By Robert Day, MA, LAPC
Primary Counselor, MARR Addiction Treatment Centers
When we consider the impact of social media on our lives, we know that men, particularly millennials, are not immune to the advantages, and extreme disadvantages offered by modern technology. The on-demand availability of social media plays well into the negative attributes of an addiction. The carefully crafted photos remain alive online, even when a man is lying on the floor after a three-day bender.
At MARR, our initial exposure to the importance of electronics in a man’s life becomes evident shortly after he enters our program. All clients are required to relinquish their computers, phones, tablets, etc. while in treatment. At first, this may seem somewhat innocuous, but in a fairly short period of time, the impact becomes clear, primarily in the area of basic communication.
Often, our young male clients struggle to sit down and have a normal conversation–eye to eye, face to face–with another human being. Because they have lived in a texting, tweeting, snapchatting and instagramming world, they often do not have the skills required to converse. These are individuals who rarely “talk” on their phones. During their time with us, effective, healthy verbal interaction is not something they relearn–it is often a skill they acquire for the very first time.[/vc_column_text][divider line_type=”No Line” custom_height=”20″][vc_column_text]Interestingly, just as these men use drugs and/or alcohol as a method to escape, so do they use their phones. Many realize in no time at all, that when the going gets tough, the tough start patting their pockets for their phones. For years, they have unwittingly used their devices to avoid personal conflict or any discomfort associated with the present. With the touch of a few buttons, they are in the alternate world of the internet, wherever they choose to relocate their focus, and most importantly somewhere else.
The concept of community, the importance of entering into honest, authentic relationships with others, is intrinsic to the MARR philosophy. Clients live, learn, and grow together. Because they cannot default to the artificial and selectively curated online world, they are forced to deal with adversity, challenging relationships, misunderstandings, and awkward situations—in other words…the stuff of life. They must enter into difficult, yet necessary, conversations. Although the moment might prove distressing, our clients ultimately discover that resolution can be attained by remaining in the present and embracing vulnerable moments that require intentional communication and connection.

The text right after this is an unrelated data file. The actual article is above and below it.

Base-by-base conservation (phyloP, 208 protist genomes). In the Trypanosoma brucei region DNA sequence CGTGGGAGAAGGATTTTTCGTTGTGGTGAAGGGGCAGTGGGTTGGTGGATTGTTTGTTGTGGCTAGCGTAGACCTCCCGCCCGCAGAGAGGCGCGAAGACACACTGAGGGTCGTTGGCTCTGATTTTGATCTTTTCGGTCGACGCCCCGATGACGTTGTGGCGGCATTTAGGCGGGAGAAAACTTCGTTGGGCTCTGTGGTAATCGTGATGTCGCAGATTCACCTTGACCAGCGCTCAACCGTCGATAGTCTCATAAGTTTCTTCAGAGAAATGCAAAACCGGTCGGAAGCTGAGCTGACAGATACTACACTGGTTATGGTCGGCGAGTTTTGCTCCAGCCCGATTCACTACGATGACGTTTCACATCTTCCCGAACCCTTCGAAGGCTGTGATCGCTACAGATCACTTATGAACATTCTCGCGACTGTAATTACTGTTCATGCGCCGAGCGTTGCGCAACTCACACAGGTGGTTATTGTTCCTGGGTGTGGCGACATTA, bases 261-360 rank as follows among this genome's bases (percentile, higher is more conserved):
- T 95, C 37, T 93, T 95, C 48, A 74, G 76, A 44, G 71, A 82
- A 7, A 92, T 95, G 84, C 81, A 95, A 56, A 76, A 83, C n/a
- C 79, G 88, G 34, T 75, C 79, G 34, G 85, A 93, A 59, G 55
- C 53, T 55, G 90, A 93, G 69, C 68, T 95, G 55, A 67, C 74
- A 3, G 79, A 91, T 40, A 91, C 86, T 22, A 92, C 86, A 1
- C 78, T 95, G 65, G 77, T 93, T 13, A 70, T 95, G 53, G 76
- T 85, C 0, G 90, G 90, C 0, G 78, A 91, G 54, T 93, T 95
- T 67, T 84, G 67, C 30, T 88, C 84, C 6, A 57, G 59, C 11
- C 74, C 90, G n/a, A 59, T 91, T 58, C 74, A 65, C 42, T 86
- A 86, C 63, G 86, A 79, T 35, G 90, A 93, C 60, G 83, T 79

Perhaps the most deleterious aspect regarding social media is a man’s perception of himself. Many of our clients in their 20s and 30s lack awareness of who they genuinely are. Like so many, they ubiquitously post content designed to reflect their popularity and how extraordinarily positive their lives are—parties, sports activities, exciting events. Much of the content they share is experiential in nature, showcasing “how great it is to be me!” On some level, these young men know this is superficial and fraudulent; and yet, their entire perception of themselves, their concept of self, is inextricably linked to “likes” and “retweets.”
Not surprisingly, the end result is that relationships with friends, even family members, are not predicated on mutual caring and connection; instead, they are hollow and meaningless. While in active addiction, relationships often become transactional, boiling down to “what do I need to do or say to get what I want from you”. If social media presence is based on perceived status and superficiality, then it is rare for “followers” and “friends” to see things as they actually are. Instead of being honest about entering a 90-day treatment program, some men elect to just fall off the grid. Sadly, their absence often goes unnoticed.
Technology and electronic devices are not inherently wrong or bad. However, we want all MARR clients to examine the role that cell phones, the Internet and social media plays in their individual lives. If over-involvement leads to isolation, negative self-esteem, fraudulent communication, and dishonesty, then it may be time to reconsider actions and behaviors. Our desire is for people to enter recovery first and foremost, then construct a life of meaning, authenticity, and abundance.